Health insurer rebates won't be taxed

WASHINGTON -- Consumers receiving rebates from insurance companies as part of the new health care law will not have to pay taxes on them, according to a rule released today in the Federal Register.

The rebates come when an insurer pays less than 80% of consumers' health insurance premiums on medical care, a proportion called the medical loss ratio. The new rule states that insurers may not include agent and broker fees as medical costs.

Department of Health and Human Services officials say the rule will help keep insurers accountable, as well as ensuring that consumers know how much of their premiums go toward medical care rather than profit and overhead . The new rule states that insurers must send consumers a statement laying out how insurance premiums were spent even if the consumer is not entitled to a rebate.

"If your insurance company doesn't spend enough of your premium dollars on medical care or quality improvement this year, they'll have to give you rebates next year," said Centers for Medicare & Medicaid Services Acting Administrator Marilyn Tavenner in a press statement. "This will bring costs down and give insurance companies the incentive to focus on what matters for patients — high quality health care."

Last week, the national Association of Insurance Commissioners, which determines how the medical loss ratio is calculated, voted on a resolution asking HHS to wait on the rule until the agent issue could be addressed. NAIC members have said they worried about brokers' ability to make a living if insurers cut their rates, and that would hurt consumers who needed help buying insurance.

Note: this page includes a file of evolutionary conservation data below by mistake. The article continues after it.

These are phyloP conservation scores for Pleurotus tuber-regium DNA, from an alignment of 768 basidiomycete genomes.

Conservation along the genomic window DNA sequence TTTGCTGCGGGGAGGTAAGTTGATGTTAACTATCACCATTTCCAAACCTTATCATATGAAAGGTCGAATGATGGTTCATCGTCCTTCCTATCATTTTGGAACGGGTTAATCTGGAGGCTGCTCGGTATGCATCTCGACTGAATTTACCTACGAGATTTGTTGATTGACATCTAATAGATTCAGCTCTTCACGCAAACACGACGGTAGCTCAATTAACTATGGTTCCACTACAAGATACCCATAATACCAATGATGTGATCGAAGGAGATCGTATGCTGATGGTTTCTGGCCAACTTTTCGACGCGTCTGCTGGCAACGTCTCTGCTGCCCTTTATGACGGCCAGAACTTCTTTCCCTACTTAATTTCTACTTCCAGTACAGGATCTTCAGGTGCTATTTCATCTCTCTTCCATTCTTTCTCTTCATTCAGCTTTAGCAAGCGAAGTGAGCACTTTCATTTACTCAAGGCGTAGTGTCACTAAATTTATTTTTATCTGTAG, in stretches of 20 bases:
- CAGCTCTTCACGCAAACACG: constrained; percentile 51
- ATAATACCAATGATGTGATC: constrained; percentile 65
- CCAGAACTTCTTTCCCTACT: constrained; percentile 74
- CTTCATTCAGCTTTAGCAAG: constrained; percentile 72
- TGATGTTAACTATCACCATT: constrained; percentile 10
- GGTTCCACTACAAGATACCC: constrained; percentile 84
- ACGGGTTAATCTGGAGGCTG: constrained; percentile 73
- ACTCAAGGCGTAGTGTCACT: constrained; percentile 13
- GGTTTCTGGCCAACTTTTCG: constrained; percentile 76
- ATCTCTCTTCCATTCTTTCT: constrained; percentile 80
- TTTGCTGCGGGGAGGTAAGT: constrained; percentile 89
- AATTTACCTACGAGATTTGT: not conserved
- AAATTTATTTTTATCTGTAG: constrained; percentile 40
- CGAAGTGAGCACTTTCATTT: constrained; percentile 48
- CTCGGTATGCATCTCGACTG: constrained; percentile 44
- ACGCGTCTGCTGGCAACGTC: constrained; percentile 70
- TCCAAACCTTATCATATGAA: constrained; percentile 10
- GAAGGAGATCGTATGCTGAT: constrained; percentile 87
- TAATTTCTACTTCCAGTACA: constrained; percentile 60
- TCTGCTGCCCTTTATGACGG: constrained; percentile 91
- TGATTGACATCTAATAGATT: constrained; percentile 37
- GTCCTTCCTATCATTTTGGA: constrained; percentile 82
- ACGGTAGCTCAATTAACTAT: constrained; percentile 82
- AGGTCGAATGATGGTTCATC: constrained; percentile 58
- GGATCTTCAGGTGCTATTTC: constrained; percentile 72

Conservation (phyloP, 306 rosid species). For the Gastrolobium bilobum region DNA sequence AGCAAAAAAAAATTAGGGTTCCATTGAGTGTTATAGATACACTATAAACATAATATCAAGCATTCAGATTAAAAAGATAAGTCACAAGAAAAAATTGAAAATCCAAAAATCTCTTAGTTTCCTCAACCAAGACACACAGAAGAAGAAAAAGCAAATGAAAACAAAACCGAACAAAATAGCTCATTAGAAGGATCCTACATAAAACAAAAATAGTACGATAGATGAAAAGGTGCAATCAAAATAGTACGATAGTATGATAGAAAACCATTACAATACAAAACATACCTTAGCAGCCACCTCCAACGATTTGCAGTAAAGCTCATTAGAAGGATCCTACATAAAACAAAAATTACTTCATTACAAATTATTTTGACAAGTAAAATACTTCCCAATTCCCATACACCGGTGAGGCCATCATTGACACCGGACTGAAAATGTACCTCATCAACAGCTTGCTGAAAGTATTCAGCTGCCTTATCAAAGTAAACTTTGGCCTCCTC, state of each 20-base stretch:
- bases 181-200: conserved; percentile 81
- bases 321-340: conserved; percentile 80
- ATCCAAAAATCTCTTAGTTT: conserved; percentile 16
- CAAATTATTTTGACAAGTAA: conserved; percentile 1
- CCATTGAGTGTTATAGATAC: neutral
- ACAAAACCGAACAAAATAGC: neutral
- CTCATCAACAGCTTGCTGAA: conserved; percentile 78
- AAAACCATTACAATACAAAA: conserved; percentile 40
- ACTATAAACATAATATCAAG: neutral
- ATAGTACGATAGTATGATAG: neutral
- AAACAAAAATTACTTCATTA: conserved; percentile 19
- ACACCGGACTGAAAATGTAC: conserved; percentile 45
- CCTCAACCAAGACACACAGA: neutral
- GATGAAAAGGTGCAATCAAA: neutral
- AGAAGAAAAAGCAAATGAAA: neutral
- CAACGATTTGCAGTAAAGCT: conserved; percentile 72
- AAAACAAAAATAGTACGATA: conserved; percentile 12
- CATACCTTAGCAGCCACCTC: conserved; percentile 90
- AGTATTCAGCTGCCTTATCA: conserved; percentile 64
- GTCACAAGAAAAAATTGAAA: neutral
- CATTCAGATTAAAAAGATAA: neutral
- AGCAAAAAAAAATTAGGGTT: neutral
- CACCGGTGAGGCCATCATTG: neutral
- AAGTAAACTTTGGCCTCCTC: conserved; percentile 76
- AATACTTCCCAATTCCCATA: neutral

Kansas Insurance Commissioner Sandy Praeger, chair of NAIC's health insurance and managed care committee, said that will become especially true as more people are required to have insurance. However, she said she voted against the rule because she believed it asked HHS to do something it wasn't allowed to do under federal law.

The claim that agents are losing money may not be entirely supported, Praeger said. A Government Accountability Office report released in July found that "almost all" insurers had lowered or planned to lower their commissions to brokers to maintain a high medical loss ratio.

That's misleading, Praeger said, because insurers have lowered the percentage of an agent's rate — or moved toward a flat fee — as health care costs have risen.

"We all recognize the importance of the agent," she said. "But it's hard to argue that the percentage should go up as health care costs have risen."

Praeger said she thought the law was pretty clear, so if the rule is going to change, it needs to come through Congress. In June, NAIC voted to support a House bill that would have exempted broker fees from the MLR calculation. The bill remains in committee.

HHS officials say that, beginning in 2012, up to 9 million Americans could receive insurance rebates if insurers do not rein in premium rate increases. The rebates must be paid by Aug. 1 every year.